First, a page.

Cape Town — A small group of people are gathering with spades, buckets and plants at a local wetlands on a sunny autumn morning in Cape Town, South Africa. They're here to help the Princess Vlei Forum in its work to replant indigenous fynbos in an area that has suffered severe degradation over hundreds of years of exploitation and urban encroachment. But with support from the community, it's looking to make a comeback.
Why is this important? Because biodiversity is key to our survival on this planet.
But what is biodiversity? "It broadly encompasses the wide diversity of species of animals, plants and micro-organisms and the ecosystems (like savannas or wetlands) in which they live and underpins almost every aspect of our lives," says Belinda Reyers, Professor in Sustainability Science at Stellenbosch University.
"The food we eat, the clean water we drink, the air we breathe can all be traced back to a species or ecosystem either pollinating our crops, fertilising our soils, regulating water flows, or purifying our air."
But our biodiversity is under serious threat with human activity putting the survival of about a million species on the line, a recent report by the Intergovernmental Science-Policy Platform on Biodiversity and Ecosystem Services (IPBES) shows. Let's take that in for a moment ... Around a million species of plants, animals and microorganisms may cease to exist because of what people, companies and governments are doing to the planet.
Reyers, a coordinating lead author on the report, says: "A major challenge for me was making sure we communicate the seriousness of this report and its findings, while at the same time remaining hopeful and practical about our ability to change course towards a better future for people and biodiversity."
"The findings are indeed serious because we are losing species and ecosystems faster than at any time in human history with real implications for us and our survival. Industrial agriculture, urban and transport infrastructure, mining, pollution, climate change and many other human activities are changing the face of the world and African landscapes, ecosystems and species with consequences for our health, our wellbeing and our society".
Back at the vlei, planting is getting under way after a backgrounder on the history and work around Princess Vlei. It's part of the Cape Floral Kingdom, one of the six floral kingdoms in the world. In addition to being a biodiversity hotspot it has the highest concentration of plant species in the world - an estimated 9 500 species, of which 70% do not grow anywhere else", according to CapeNature. It was also declared a world heritage site by United Nations Educational, Scientific and Cultural Organisation in 2004.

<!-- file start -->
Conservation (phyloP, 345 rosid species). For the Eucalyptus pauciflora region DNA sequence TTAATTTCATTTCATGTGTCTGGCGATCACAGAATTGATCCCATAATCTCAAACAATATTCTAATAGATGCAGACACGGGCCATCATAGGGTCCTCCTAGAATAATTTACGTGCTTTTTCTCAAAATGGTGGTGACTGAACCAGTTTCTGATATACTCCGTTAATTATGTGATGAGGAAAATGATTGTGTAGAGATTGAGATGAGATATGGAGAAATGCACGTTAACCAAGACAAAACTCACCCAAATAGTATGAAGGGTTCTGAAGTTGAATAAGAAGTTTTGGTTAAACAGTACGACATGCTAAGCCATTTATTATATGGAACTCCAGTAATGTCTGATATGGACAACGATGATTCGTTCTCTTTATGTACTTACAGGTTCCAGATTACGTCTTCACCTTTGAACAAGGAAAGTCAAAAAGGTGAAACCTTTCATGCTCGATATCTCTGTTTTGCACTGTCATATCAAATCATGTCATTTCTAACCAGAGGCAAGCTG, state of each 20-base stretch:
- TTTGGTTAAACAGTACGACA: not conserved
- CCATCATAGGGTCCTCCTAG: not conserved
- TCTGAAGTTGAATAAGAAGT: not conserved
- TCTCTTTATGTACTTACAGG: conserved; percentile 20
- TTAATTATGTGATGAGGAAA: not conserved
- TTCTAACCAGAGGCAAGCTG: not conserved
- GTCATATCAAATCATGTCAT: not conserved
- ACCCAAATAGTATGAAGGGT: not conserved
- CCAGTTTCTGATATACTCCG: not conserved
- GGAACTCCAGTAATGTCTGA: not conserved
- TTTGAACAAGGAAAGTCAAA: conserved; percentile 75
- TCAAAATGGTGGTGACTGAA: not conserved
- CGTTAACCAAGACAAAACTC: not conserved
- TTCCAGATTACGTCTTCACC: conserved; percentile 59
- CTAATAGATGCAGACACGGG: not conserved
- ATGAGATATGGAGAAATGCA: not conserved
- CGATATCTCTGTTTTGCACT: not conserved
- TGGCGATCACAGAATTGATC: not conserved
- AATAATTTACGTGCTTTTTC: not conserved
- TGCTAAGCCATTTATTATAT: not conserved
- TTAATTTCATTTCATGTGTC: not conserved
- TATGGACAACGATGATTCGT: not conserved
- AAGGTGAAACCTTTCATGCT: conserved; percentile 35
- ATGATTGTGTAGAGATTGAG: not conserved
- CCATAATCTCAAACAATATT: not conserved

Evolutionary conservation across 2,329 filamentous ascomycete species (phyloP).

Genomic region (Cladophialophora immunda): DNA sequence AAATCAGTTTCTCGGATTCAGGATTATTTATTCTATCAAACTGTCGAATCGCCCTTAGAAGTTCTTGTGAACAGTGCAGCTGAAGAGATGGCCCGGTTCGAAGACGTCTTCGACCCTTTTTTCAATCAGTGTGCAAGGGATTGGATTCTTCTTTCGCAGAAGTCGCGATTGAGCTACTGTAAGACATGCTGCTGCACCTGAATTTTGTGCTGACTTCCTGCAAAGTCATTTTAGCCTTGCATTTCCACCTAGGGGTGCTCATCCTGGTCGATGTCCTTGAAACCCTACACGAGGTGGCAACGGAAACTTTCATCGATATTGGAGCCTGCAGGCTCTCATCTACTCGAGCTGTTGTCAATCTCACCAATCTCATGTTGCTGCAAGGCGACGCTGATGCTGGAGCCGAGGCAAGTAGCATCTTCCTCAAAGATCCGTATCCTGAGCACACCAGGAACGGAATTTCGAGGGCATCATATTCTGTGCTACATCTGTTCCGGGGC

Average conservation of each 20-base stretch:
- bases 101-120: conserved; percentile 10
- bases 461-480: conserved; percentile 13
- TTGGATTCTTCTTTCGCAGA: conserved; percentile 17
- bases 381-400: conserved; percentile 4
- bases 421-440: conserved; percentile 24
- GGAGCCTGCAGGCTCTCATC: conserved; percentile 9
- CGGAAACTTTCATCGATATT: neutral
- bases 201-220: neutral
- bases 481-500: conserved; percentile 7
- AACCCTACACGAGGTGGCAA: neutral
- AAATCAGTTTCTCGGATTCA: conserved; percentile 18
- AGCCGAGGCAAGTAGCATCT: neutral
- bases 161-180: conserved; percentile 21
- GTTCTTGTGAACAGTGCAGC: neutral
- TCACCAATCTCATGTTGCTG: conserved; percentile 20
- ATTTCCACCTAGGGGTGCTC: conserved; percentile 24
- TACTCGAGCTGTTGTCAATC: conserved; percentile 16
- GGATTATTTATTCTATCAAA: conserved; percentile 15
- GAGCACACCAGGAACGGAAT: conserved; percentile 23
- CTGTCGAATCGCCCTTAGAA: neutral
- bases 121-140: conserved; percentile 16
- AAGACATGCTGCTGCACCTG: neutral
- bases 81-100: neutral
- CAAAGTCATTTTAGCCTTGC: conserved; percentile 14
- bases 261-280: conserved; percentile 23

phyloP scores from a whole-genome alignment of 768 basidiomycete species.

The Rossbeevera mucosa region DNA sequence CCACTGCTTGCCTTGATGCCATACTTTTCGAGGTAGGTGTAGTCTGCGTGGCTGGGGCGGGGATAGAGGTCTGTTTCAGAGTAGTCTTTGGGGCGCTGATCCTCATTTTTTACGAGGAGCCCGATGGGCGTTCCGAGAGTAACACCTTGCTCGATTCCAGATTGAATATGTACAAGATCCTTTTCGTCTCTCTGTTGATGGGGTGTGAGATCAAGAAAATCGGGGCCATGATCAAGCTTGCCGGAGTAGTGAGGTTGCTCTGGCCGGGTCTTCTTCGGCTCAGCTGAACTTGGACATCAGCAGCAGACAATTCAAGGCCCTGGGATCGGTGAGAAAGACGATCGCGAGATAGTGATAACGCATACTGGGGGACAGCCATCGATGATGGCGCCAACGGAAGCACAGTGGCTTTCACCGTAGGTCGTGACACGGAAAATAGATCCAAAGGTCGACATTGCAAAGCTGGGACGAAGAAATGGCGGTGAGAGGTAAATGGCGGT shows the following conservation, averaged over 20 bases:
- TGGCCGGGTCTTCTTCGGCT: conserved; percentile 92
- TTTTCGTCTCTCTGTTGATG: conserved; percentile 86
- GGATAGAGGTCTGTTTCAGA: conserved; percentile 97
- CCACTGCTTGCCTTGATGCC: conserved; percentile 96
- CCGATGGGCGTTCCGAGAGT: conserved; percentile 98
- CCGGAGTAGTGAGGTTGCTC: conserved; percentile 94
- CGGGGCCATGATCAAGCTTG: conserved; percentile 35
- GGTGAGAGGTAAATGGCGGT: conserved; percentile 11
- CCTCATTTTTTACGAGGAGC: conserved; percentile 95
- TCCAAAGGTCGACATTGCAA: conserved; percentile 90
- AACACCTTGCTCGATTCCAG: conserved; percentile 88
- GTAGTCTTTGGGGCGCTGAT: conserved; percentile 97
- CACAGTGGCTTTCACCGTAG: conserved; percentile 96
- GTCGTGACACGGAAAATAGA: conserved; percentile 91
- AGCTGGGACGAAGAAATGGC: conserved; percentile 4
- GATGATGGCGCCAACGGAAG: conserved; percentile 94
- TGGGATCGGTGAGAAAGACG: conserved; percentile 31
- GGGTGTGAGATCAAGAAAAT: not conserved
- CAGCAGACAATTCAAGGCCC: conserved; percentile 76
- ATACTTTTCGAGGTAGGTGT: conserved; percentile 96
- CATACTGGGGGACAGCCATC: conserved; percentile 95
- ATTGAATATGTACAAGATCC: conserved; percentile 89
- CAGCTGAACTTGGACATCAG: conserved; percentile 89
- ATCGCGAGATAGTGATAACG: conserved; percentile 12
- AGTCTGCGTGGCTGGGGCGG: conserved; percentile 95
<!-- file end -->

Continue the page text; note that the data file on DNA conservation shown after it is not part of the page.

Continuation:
The Princess Vlei Forum was launched in 2012, in opposition to plans to develop the space into a shopping mall, but strong community mobilisation, over many years, forced the City of Cape Town to work with local supporters of the vlei to preserve it as a public space. The forum also raises funds for the ongoing restoration work at the site.
Alex Lansdowne shares a childhood connection to the area. "My grandparents helped raise me. As a child, my grandfather would bring me to the vlei to learn how to fish. It was obviously a very different place then - with a lot more anti-social behaviour, litter and no signs of maintenance. But it was a place he knew and it was his closest community facility."
Today, Lansdowne consults as a restoration horticulturist and plant conservationist at Princess Vlei and says "it's incredibly rewarding to work on a site I have a connection to".
Social ecologist, Denisha Anand, studied biodiversity and conservation biology at the University of the Western Cape, specialising in plant physiology and biodiversity management. She's also the conservation manager at Princess Vlei. "My work and what I do has been focused on socio-ecological aspects of the environment and I work in rehabilitation and restoration management. It's a very people centred take on conservation and restoration of green spaces."
"So we do active conservation work on site, we remove alien plant species and make sure the space is being used within biodiversity and conservation laws. I'm also involved in environmental education with schools in the surrounding areas ... and get the kids to connect and engage with the space, everything is centred around reconnection. It's very beautiful".
"As an indigenous person or as a creole, I have a connection to the work that I'm doing. It's something that really resonates with me. As a person of colour I've connected to the space because I've seen the neglect and the lack of attention in these spaces. These spaces are marginalised and its terrible. So in that way I want to build and rebuild my own spaces, as a person of colour, that's important to me."
Lansdowne agrees. "Restoring Princess Vlei is so important to inspiring a young generation of black botanists."